Can You Tell the Difference Between Toddler Injury & Abuse?

toddler with bruises
Ah, toddlerhood. The time of climbing, trying to run, and getting into everything. With those new wobbly legs and adventurous feats often come cuts, bruises, bumps, and black eyes.

Heck, my 21-month-old daughter is sporting a nice fat lip right now from going down a slide face first. There is also a bruise on one cheek from a collision with my desk, and another mysterious bruise on the other -- I have no clue where it came from. 

I do know the source of most of the things that make her look like a little trouble-maker, but strangers don't, and that sometimes makes us moms worried about what they think. And I think we've all been guilty of wondering if the source of the bruise we see on a child at the playground was from being a typical kid or from abuse.


In some states, many of these bruises in question require caregivers, or even witnesses, to report any suspicions to the police. It's tough to read, but it's important that parents -- all adults -- be aware of signs to look for in abused children.

Extreme behavior 

If you see a child who is incredibly shy or scared of strangers, or on the opposite side, one who is pushy and forceful with new strangers, especially if it's a drastic change in behavior, that might be a warning sign that something isn't going right.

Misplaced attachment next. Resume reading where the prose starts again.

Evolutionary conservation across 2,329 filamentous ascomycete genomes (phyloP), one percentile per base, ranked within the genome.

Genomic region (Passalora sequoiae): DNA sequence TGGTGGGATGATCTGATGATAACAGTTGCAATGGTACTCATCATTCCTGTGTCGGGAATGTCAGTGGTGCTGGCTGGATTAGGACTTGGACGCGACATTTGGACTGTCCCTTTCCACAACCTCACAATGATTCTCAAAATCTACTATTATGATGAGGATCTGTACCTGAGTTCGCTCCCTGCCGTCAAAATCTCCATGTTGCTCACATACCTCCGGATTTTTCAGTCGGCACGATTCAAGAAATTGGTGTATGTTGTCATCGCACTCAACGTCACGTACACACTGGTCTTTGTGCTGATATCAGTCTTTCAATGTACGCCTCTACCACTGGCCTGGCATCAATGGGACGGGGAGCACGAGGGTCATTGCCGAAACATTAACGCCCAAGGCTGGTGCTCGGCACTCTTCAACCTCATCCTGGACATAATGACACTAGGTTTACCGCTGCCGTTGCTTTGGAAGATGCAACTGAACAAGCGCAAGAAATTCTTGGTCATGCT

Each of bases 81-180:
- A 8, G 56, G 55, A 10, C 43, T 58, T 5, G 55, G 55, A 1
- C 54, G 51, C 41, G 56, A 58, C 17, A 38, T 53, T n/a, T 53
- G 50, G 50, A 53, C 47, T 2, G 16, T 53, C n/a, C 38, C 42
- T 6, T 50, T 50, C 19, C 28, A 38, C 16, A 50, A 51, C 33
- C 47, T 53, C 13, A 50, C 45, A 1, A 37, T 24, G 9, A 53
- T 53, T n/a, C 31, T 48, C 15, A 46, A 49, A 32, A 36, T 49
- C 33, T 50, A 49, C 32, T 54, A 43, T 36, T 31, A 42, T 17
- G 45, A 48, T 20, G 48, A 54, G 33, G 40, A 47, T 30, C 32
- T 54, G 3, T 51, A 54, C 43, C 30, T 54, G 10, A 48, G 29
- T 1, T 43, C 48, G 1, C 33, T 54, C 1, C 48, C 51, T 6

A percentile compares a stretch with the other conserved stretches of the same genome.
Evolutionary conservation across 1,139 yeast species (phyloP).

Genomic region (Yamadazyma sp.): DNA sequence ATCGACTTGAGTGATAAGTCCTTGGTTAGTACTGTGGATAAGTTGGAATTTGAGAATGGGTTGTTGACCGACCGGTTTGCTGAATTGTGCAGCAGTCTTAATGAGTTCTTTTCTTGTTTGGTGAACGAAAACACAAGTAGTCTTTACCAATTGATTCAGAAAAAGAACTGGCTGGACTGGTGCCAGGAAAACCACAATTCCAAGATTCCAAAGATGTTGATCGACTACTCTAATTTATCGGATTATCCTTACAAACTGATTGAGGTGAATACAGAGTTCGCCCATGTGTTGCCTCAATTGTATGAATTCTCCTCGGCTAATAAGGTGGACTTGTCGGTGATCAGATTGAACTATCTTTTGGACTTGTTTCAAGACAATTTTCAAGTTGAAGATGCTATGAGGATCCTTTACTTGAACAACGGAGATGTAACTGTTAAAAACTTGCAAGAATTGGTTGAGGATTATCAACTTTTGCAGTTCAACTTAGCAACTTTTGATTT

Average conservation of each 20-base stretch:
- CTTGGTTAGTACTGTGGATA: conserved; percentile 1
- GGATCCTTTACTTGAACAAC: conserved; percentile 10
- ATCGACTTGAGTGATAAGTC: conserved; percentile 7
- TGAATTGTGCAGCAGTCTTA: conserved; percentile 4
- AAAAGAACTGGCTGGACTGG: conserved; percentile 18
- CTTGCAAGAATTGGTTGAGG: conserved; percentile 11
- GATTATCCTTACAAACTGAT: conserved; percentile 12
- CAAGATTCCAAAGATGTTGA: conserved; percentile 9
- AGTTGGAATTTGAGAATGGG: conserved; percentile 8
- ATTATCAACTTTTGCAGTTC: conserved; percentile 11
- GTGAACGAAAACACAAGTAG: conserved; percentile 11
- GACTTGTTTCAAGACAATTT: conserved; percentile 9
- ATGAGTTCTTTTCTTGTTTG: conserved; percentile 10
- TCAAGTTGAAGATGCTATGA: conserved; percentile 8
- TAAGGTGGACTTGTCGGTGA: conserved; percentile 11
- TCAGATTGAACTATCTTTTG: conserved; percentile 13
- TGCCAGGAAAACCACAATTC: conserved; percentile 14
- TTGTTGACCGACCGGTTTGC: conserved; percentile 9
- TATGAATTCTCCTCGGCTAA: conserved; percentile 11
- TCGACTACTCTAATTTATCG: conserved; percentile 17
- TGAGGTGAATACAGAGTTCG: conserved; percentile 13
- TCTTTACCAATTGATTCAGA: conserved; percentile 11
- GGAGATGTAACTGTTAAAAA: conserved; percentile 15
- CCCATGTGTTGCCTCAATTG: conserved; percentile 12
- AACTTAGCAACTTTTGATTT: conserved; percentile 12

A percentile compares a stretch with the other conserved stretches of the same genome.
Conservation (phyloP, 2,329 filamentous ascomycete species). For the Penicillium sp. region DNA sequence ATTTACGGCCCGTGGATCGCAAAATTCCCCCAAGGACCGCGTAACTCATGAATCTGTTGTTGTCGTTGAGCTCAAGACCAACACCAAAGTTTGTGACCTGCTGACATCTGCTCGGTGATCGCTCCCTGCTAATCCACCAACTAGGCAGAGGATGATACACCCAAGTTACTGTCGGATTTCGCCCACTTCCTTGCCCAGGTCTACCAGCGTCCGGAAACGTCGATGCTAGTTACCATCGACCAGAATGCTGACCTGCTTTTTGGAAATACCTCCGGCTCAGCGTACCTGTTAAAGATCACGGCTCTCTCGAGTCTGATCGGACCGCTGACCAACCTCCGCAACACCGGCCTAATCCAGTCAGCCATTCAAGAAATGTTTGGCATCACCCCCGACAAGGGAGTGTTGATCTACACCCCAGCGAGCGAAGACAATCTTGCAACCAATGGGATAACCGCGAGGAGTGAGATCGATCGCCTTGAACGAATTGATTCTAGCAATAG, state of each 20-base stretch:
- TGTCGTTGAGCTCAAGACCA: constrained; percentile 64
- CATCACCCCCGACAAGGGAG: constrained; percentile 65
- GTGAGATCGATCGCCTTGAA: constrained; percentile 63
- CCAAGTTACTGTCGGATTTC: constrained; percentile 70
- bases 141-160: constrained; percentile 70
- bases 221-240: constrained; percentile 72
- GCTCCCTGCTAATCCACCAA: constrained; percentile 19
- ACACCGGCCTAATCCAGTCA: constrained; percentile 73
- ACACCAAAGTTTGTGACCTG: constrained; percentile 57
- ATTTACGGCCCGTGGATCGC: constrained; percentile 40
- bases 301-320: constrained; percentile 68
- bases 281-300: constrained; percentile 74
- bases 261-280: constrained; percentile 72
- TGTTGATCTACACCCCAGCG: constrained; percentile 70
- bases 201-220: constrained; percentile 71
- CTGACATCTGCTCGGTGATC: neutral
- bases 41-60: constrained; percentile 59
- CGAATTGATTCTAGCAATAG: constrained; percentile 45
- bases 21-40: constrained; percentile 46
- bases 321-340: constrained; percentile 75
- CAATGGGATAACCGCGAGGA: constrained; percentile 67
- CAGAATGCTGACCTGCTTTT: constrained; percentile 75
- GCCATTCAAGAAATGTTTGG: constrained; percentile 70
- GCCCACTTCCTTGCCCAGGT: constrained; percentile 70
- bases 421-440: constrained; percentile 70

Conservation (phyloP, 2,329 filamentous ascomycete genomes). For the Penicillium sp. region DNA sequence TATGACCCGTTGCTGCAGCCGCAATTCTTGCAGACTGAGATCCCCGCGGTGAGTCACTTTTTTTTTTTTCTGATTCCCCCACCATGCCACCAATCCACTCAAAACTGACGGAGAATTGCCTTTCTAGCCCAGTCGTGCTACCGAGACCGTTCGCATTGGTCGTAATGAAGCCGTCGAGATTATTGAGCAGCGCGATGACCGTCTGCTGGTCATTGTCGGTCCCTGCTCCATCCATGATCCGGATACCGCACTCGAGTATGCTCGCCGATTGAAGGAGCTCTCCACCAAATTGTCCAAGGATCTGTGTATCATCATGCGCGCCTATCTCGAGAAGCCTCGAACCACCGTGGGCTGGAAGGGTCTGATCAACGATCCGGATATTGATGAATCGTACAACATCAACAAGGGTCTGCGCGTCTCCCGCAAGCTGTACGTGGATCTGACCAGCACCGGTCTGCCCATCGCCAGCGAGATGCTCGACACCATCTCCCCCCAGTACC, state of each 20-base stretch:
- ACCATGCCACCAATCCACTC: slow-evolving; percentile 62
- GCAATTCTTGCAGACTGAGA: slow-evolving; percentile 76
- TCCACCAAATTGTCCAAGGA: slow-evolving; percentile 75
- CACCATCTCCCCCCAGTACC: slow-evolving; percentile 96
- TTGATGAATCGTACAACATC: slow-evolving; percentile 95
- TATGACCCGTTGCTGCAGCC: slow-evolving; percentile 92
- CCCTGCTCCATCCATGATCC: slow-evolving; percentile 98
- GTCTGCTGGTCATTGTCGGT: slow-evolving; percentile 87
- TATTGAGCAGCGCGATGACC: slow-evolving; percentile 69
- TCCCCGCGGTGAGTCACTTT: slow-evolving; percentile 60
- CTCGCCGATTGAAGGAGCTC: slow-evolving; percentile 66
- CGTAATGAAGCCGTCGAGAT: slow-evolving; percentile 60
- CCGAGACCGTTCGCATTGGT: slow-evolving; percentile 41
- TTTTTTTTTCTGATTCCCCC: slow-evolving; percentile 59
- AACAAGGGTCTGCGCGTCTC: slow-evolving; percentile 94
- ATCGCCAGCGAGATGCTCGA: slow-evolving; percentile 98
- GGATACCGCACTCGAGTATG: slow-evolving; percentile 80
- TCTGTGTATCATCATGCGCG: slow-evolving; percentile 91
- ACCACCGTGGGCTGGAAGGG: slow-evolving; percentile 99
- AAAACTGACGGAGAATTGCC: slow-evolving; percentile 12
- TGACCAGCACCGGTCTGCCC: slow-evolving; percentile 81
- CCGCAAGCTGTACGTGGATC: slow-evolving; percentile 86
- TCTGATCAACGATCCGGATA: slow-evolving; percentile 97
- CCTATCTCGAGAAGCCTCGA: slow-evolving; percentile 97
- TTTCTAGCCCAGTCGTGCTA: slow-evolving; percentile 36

Multiple, repetitive, or unexplained serious injuries

It's tough to tell what's normal for toddlers, but if they're constantly injured in the same spots, the same way, have bites or bruises in odd places, or ones that are odd shapes in multiple places, it can be cause for concern Some shapes that indicate abuse include loops like the corner of a clothes hangar, straight lines like a spoon or ruler, bruises on the back or back of legs, or burns on the feet, butt, and back.

Hiding injuries

If a child is dressed in warm clothing (long sleeves, pants) in warm weather and the parent or child refuses to remove it, doesn't want to be touched, or often has bandages in multiple places, or home treatments where a doctor's treatment should have happened, there is cause for concern.

Agitation from the parent

If asking innocent, non-accusatory questions such as, "Have you noticed she's been walking with a little limp?" gets an aggressive or short answer, or if the parent can't/won't explain or act concerned over issues, it may be time to get help.

If you're worried, it's better to call authorities than to wait it out. If you're wrong, nothing should happen to anyone innocent, but if you're right, you may have saved a child's life.

Can you think of other warning signs for parents and ways to discern normal toddler injuries from abusive ones?

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